When it comes to micro-beauty, it's hard to beat a feather, and when it comes to feathers, it's hard to beat a duck's. All feathers are extremely fancy, even this one. This, in fly-tying circles, is known as "bronze Mallard."
About a thousand words, or a four-minute read. It's about bicycles.
Riding for me is the best it’s ever been, and I’m glad about that, because it means I don’t have to feel like a phony, like I have to keep pedaling around because I own a bike business and wrote a bike book. Conveniently for me, I love riding my bike more than ever, and plan to charge on.
One thing about riding that I never used to think about but think about now a lot, is the human-mechanical interaction with my bicycle. ( I say “my” bicycle because it seems forward to comment on your relationship to your bicycle, but I know it’s likely similar...and I want to acknowledge that because I don't want to say I'm unique.)
That relationship (MINE!) is an interaction between loosey goosey flesh-and-boney imperfection on top of the metal-rubber-steel-and leather perfection below it. I make my bicycle move with my legs (gross motor skills), and control the mechanisms with my fingers (fine motor skills). A juggling clown on a skyscraper unicycle has the same relationship with feet and hands, but doesn’t screw up as often as I do; maybe because with an audience and danger and all, the stakes are higher. But basically, it’s not a world apart.
For example, I am really good at shifting, but I still overshift and then correct the flub on probably ten percent of my shifts. No, that sounds like a lot. Probably closer to eight percent. I don't count, but it happens every ride.
I understand shifting better than 99 percent of all bicycle riders, which means that when my chain chunks or I hit a gear a little easier or harder than I was hoping for, I know what I did wrong. This is part of the fun of “low-stakes, optional bicycle riding” that falls under the recreational umbrella. When I muff a shift, the bike reminds me that it’s perfect and I’m not, and it keeps me on my toes. It says, “nice try, but fix it and try again.” I could buy my way to perfect shifts, but I don’t want to. Screwing up shifts makes any ride more interesting. I start the ride with a blank piece of paper, and I try my best, but trying for perfection and caring about it are two different things. In my case, I don’t care about a perfect score. I am NOT suggesting you shouldn’t, either, but I am suggesting that it’s nice to be able to laugh off a basically inconsequential flub. That’s the gigantic benefit of low-stakes riding.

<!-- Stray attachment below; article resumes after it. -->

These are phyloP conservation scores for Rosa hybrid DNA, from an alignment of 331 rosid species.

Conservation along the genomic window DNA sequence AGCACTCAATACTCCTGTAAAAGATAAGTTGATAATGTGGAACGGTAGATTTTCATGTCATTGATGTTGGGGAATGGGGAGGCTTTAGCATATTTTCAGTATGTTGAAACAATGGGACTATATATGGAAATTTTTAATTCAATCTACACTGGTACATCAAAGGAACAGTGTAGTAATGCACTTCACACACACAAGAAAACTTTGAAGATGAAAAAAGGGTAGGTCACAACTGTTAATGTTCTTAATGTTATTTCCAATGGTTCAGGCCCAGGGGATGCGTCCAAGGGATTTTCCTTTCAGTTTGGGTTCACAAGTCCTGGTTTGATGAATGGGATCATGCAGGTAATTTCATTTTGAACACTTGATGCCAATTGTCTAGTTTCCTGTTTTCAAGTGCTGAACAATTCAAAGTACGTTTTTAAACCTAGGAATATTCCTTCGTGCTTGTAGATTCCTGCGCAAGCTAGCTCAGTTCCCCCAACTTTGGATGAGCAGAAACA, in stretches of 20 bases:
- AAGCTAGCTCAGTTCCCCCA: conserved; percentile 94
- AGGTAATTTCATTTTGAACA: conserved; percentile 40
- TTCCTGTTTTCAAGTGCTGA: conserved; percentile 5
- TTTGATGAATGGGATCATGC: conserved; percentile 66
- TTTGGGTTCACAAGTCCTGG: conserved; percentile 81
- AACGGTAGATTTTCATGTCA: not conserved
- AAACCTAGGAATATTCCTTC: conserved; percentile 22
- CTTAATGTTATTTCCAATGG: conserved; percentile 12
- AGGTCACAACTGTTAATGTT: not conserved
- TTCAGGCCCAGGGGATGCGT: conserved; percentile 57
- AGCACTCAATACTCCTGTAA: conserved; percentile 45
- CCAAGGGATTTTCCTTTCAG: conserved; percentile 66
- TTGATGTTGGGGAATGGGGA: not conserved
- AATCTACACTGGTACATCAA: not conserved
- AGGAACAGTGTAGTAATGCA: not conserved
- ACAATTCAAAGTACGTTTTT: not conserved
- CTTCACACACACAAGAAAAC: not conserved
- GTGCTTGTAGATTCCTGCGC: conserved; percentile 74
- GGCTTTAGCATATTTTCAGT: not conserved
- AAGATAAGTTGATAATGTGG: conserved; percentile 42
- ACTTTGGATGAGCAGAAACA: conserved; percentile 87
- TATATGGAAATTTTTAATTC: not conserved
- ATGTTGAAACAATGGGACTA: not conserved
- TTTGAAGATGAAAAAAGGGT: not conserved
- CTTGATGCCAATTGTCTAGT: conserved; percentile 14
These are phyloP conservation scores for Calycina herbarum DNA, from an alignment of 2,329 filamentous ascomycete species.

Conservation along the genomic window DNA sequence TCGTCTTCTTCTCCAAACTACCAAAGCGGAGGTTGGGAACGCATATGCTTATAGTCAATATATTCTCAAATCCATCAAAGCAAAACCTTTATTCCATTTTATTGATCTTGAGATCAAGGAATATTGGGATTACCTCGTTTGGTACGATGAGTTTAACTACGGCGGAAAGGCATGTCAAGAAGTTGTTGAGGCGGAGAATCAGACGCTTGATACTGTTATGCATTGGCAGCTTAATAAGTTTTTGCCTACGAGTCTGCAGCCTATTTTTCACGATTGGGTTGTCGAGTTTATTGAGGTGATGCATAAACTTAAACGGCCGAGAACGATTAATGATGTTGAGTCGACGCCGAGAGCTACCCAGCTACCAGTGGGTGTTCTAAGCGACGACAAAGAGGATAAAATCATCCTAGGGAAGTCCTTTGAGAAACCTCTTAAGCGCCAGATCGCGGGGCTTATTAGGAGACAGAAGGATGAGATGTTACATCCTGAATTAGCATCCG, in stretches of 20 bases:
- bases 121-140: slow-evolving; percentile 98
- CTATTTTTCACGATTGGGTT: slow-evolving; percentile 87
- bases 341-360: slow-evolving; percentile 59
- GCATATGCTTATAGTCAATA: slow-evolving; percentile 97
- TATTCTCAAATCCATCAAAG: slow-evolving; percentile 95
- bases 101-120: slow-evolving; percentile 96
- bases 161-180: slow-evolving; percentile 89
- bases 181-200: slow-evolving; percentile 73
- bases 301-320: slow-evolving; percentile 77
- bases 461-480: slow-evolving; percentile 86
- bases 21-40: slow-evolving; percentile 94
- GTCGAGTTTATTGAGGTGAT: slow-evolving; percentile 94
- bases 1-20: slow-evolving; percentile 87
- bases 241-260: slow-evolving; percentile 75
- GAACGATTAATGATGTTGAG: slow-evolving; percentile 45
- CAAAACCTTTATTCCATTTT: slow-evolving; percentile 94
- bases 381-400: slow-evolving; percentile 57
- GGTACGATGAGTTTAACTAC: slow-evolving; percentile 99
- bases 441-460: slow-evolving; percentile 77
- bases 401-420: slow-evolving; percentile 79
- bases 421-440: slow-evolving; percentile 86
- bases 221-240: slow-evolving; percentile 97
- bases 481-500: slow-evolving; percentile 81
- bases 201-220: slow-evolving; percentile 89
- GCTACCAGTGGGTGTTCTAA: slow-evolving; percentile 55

The bicycle manufacturing and marketing machinery has a different message. You read and look and listen and get the message that perfection is a worthy pursuit that will help us along the way to being the best physical us that we can be. Bicycle and parts designers won’t be satisfied until human and bicycle interactions are seamless and democratic and perfect for all riders, regardless of skill, experience, or the cost of the part. Manufacturers compete with one another, and they’re all shooting for that seamless perfection, to smooth the seam and make your input less necessary, make effort pointless. We kind of do the same, but there's a difference. We hit STOP just before that point, because your involvement always matters. It is extremely satisfying to get the most out of the mechanism, but not as much when the mechanism prevents all flubs. Guitar players and ye olde flautists don’t seek out “solutions” to their flubs. How about a slight musicianal approach to riding? The industry won’t allow it. It’d package it as “retro” and charming, but basically backwards. It’s forwards!